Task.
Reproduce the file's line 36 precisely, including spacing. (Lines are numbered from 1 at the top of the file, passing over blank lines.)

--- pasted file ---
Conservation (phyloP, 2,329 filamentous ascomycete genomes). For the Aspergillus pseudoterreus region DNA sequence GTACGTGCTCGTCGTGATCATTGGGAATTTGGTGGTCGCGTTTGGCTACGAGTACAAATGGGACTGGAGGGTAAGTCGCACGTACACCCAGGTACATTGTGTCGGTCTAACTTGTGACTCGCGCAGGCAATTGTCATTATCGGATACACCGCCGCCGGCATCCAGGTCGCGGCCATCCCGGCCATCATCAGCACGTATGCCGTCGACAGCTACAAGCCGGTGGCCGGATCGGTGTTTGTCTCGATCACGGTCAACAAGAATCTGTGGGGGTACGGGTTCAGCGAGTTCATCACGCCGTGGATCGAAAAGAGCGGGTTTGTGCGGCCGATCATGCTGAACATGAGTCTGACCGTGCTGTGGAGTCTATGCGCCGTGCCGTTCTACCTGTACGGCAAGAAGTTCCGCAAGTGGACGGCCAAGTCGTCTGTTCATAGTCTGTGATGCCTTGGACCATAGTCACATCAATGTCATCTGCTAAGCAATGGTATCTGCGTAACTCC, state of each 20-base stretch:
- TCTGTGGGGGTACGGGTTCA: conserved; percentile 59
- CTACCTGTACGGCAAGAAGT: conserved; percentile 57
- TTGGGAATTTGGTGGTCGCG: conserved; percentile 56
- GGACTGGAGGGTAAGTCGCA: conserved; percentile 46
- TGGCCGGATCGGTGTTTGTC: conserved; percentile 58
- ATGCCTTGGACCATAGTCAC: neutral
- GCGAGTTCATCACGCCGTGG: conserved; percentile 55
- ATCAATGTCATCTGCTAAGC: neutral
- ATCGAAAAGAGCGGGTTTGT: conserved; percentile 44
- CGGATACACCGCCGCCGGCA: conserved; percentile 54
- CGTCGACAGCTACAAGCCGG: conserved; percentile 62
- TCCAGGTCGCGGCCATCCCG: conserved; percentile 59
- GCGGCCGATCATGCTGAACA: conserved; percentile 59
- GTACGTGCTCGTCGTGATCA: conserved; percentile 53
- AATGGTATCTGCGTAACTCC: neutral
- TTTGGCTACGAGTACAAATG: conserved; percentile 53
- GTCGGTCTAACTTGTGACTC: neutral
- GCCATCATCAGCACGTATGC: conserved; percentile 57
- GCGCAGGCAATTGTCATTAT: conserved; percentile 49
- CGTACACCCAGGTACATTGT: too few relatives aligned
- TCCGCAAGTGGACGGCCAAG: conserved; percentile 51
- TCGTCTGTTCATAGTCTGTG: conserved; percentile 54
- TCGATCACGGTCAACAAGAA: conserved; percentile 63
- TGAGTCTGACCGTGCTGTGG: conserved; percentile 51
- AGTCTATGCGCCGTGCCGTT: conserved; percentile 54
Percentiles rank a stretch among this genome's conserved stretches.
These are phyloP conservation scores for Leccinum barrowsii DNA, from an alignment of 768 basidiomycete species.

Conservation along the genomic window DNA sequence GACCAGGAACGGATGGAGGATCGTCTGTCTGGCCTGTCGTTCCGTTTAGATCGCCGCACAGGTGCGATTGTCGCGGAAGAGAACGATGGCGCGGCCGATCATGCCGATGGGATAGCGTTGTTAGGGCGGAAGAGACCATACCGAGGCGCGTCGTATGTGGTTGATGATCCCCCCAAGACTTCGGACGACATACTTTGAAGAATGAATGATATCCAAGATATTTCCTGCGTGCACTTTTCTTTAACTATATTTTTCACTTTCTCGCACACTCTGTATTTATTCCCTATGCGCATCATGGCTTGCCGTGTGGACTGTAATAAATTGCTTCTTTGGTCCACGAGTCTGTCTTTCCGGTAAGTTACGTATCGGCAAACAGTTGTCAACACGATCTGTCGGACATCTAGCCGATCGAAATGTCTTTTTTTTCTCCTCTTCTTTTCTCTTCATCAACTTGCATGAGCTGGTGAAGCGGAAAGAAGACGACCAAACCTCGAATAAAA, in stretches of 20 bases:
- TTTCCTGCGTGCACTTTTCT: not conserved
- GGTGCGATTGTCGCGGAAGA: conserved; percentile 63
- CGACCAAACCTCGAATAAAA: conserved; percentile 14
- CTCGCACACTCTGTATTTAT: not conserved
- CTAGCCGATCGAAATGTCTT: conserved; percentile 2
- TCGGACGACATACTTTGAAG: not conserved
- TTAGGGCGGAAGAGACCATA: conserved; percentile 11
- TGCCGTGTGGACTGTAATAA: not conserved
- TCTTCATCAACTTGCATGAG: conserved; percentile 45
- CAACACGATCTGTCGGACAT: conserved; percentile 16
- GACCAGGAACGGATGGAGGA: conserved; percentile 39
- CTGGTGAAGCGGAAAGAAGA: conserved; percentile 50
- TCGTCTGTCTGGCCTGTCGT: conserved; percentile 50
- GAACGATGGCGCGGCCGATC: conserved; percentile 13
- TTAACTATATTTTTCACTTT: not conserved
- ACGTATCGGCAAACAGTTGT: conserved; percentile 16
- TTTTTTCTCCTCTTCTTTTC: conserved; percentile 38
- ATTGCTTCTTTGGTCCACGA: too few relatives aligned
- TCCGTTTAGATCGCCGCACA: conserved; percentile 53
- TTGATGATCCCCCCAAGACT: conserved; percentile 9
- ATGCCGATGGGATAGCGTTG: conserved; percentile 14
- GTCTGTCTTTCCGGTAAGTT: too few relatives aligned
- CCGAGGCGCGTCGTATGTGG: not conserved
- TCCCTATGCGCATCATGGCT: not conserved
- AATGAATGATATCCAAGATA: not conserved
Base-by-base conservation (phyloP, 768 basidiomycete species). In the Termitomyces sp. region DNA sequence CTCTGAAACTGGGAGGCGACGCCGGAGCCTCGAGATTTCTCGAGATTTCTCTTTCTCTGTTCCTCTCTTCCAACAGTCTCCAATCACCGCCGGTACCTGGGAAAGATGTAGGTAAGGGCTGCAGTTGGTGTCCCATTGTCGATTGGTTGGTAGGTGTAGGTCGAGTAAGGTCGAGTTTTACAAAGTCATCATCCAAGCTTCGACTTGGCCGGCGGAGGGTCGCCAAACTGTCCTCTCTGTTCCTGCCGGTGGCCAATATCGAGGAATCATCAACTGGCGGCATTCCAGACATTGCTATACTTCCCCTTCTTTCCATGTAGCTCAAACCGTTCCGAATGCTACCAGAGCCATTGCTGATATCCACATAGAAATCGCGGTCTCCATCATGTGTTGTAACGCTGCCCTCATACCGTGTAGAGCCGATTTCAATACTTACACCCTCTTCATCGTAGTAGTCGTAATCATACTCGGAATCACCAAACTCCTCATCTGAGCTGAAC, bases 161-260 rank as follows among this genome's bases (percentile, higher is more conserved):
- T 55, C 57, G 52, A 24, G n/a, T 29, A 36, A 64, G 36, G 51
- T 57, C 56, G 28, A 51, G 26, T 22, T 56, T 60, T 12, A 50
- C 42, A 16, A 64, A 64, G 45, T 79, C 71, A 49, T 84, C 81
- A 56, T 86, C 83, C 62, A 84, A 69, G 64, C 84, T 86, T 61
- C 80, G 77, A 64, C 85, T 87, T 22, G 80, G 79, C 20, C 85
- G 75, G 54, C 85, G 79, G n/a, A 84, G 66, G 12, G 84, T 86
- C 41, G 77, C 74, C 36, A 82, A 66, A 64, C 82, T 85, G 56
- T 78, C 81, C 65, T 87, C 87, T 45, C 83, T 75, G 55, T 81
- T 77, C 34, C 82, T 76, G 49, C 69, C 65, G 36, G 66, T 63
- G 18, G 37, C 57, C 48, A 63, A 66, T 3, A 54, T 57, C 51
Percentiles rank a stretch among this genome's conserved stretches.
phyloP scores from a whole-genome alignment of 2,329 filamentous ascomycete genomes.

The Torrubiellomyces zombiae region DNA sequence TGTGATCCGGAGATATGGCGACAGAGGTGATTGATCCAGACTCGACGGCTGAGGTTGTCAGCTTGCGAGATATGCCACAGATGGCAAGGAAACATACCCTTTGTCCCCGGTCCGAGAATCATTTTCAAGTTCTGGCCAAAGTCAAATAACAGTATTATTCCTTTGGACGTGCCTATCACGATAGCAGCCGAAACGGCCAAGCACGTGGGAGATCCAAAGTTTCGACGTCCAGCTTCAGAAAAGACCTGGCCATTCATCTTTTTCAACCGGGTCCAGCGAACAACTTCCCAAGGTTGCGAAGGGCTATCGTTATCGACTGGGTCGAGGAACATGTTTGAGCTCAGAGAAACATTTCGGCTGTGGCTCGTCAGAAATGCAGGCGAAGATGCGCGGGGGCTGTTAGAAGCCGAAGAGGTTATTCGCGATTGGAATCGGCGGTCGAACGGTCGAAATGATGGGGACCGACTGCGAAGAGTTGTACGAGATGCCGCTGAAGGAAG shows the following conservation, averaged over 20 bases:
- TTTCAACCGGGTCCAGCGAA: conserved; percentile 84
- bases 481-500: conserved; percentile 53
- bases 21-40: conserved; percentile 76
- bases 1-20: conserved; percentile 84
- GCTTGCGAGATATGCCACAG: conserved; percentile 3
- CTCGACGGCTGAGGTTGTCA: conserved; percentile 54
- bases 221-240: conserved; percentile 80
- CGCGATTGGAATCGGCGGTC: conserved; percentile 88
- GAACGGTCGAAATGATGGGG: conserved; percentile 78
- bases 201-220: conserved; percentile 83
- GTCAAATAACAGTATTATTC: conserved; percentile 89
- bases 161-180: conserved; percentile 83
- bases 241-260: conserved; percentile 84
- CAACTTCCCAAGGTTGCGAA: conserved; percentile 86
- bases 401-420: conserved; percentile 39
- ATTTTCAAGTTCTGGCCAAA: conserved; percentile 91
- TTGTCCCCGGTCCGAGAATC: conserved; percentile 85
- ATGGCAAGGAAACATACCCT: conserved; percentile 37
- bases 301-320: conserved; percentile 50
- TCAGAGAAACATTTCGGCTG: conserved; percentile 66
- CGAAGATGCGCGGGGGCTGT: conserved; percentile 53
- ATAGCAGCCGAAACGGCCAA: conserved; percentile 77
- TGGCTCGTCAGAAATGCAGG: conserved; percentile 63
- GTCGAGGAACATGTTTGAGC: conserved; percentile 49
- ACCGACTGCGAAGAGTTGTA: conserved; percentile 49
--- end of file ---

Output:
- TTAGGGCGGAAGAGACCATA: conserved; percentile 11